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Western Digital and Kioxia NAND output curtailed by materials contamination

Western Digital and Kioxia NAND output curtailed by materials contamination

A human hand holding a NAND flash memory module.

Western Digital Corporation and Kioxia Holdings Corporation recently found contaminated materials at two of their jointly operated Japanese NAND fabs. Western Digital stated the incident had reduced its flash components supply by a minimum of 6.5 exabytes. As of this writing, Kioxia has not commented publicly on the event.

TrendForce, a market intelligence company, predicted the contamination could drive up NAND prices by 5 to 7 percent in Q2 2022.

In addition, DigiTimes reported the contamination incident would curtail Kioxia’s 3D NAND shipments starting in the second quarter.

Western Digital and Kioxia NAND Contamination Incident

Western Digital revealed that the two chip factories it operates with Kioxia in Kitakami and Yokkaichi, Japan, encountered tainted materials on February 9. The American data storage company did not discuss the nature or timeline of the contamination. But it is working with its corporate partner to restore the facilities as rapidly as possible.

Wells Fargo analyst Aaron Rakers believes the incident affected around 16 exabytes of flash memory products. He further estimated the contamination impacted 10 percent of the global NAND market’s total quarterly consumption.

Related: Sourcengine’s Semiconductor Industry Lead Time Report

A Kioxia spokesperson told Bloomberg its 2D flash components had not been affected by the incident. However, the firm warned its output of 3D products would decline in the “near term.” DigiTimes reported the Japanese multinational discontinued offering quotes in the spot market following the event. It also informed customers that its NAND shipments would fall in April.

Impact on the Global NAND Market

According to TrendForce, Western Digital and Kioxia represented 32.5 percent of the global NAND market in Q3 2021. Consequently, the disruption of their Kitakami and Yokkaichi fabs will have a knock-on effect across the wider industry.

Earlier this year, market experts anticipated an oversupply of blended NAND products would push the segment down in the first half. Analysts predicted prices would fall by 8 to 13 percent during Q1 and 5 to 10 percent in Q2. But forecasters believe Western Digital and Kioxia lost 13 percent of their first-quarter output and 3 percent of their annual yield due to the tainted materials.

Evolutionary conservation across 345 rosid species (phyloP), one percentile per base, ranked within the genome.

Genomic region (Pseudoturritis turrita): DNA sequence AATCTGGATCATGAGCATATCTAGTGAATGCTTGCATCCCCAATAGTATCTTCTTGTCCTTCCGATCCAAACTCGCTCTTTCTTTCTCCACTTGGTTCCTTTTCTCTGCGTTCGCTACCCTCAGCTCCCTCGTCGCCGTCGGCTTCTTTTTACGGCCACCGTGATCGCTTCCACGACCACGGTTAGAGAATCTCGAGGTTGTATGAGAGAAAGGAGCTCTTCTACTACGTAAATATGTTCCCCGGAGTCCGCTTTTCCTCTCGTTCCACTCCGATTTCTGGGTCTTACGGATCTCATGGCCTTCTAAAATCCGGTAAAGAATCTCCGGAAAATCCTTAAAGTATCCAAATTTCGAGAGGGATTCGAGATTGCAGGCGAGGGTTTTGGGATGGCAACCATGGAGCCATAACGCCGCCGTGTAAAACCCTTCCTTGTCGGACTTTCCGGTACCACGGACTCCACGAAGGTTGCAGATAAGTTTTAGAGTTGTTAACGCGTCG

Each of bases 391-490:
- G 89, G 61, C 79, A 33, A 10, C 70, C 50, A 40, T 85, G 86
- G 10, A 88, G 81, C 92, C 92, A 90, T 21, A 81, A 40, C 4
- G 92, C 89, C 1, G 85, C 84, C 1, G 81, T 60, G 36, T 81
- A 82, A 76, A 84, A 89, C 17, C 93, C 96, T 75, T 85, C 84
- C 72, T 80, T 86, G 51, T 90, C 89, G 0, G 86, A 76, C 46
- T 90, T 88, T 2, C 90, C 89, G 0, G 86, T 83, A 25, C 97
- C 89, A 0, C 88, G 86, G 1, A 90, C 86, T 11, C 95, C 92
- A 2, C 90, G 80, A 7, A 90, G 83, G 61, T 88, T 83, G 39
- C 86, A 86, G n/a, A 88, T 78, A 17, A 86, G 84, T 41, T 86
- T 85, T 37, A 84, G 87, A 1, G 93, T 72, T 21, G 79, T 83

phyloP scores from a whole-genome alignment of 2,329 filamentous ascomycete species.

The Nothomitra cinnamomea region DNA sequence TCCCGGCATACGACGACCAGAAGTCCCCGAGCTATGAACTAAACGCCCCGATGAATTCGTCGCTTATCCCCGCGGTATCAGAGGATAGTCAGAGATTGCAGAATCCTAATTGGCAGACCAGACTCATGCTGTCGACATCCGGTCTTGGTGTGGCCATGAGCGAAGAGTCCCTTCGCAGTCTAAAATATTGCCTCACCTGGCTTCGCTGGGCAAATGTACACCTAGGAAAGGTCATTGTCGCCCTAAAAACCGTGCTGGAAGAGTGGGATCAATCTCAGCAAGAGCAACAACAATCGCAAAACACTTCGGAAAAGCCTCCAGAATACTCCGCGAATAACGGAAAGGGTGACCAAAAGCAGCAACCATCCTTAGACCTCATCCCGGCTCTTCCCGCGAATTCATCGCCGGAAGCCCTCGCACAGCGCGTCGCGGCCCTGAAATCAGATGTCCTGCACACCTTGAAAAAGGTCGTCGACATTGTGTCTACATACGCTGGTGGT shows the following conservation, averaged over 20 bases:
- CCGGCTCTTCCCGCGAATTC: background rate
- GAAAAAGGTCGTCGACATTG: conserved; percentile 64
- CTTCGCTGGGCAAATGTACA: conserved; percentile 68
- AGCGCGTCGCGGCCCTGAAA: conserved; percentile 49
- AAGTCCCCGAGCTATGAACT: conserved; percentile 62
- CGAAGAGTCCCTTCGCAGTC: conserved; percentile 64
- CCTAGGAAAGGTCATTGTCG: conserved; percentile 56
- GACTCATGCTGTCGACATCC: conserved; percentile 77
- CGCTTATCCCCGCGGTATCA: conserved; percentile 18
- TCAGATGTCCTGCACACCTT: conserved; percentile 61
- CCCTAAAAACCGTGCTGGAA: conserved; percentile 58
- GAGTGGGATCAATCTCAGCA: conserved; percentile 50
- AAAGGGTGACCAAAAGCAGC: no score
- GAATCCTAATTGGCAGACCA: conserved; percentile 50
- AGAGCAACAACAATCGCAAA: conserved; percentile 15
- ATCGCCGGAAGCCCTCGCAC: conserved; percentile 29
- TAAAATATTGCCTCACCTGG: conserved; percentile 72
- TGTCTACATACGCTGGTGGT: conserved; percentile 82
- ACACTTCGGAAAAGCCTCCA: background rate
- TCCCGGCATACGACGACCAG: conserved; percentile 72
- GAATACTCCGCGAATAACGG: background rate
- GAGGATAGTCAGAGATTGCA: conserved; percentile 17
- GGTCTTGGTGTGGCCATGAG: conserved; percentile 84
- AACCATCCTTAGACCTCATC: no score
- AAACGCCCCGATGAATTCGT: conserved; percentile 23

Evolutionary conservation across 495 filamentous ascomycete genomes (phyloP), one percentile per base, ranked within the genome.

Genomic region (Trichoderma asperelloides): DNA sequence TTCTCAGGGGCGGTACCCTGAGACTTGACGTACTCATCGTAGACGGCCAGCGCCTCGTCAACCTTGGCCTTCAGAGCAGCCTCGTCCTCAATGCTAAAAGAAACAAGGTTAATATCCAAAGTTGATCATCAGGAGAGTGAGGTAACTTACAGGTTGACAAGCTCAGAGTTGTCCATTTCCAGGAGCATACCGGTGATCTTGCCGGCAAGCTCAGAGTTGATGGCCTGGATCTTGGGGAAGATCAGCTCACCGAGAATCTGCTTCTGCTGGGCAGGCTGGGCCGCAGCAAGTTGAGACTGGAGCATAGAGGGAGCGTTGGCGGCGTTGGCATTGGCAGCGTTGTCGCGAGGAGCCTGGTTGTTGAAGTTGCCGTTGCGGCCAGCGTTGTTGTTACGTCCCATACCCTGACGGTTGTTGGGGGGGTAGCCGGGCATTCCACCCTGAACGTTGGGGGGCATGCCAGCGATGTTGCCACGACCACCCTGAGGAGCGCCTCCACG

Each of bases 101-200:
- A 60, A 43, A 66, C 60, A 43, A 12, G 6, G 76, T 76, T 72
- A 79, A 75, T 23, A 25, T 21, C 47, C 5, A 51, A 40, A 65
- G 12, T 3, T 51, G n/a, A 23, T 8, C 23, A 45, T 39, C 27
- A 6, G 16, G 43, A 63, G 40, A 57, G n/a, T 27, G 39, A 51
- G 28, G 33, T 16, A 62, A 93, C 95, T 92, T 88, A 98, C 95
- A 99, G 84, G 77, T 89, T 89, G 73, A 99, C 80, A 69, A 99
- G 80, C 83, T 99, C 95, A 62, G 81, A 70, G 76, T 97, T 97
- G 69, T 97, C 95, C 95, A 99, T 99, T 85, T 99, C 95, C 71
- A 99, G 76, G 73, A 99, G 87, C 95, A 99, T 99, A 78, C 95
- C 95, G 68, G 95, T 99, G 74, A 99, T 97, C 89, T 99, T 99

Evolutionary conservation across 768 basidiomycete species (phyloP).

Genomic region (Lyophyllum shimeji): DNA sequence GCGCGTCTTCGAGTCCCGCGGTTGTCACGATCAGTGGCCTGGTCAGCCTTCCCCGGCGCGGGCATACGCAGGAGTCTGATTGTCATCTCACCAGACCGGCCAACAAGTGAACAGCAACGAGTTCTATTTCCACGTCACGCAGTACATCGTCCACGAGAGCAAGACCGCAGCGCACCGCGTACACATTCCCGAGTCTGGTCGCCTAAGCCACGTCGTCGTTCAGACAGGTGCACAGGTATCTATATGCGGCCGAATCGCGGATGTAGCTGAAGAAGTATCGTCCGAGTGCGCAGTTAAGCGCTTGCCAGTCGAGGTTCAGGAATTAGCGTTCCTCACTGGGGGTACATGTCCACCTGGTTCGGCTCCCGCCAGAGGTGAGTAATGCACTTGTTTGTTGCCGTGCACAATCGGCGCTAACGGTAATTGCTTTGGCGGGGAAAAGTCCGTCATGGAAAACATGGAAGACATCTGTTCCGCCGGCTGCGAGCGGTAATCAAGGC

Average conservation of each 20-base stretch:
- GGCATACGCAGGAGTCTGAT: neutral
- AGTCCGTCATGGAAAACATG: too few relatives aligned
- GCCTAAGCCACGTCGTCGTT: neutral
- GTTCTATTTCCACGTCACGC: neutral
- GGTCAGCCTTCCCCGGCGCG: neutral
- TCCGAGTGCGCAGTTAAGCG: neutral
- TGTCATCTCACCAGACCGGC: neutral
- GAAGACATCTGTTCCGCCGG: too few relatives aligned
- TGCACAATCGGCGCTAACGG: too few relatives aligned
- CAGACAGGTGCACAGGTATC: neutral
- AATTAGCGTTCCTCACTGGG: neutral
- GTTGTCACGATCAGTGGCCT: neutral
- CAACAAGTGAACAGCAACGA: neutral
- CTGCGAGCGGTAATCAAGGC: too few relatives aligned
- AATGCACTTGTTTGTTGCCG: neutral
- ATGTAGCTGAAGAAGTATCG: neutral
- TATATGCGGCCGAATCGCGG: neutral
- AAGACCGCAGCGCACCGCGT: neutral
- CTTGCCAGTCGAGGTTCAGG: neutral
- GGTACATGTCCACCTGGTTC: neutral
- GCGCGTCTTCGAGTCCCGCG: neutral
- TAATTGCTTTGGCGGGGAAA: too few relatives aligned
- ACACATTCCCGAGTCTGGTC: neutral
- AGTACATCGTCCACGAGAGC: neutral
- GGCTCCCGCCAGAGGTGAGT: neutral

Consequently, TrendForce expects NAND prices to fall by 5 to 10 percent in Q1 and rise by the same amount in Q2. The organization also anticipates that the incident will limit client SSDs and eMMC products going forward. It also expects enterprise solid-state drive costs will remain stable because of supply shortfall.

Although the global chip shortage has been the most significant issue affecting the semiconductor industry recently, several Black Swan events roiled the sector over the last year.

In February 2021, a devastating winter storm temporarily caused Samsung, Infineon Technologies, and NXP Semiconductors to halt work at their central Texas-based fabs temporally. A few months later, a fire broke out at a Renesas Electronics chip factory in Naka, Japan. Last September, a wayward balloon caused a power outage that affected Infineon and Bosch’s Dresden, Germany-located facilities.

Ultimately, all those affected providers brought their facilities back online in short order. Western Digital and Kioxia should achieve similar results given their expertise and resources. If last year’s proven anything, it is that the semiconductor industry is remarkably resilient.

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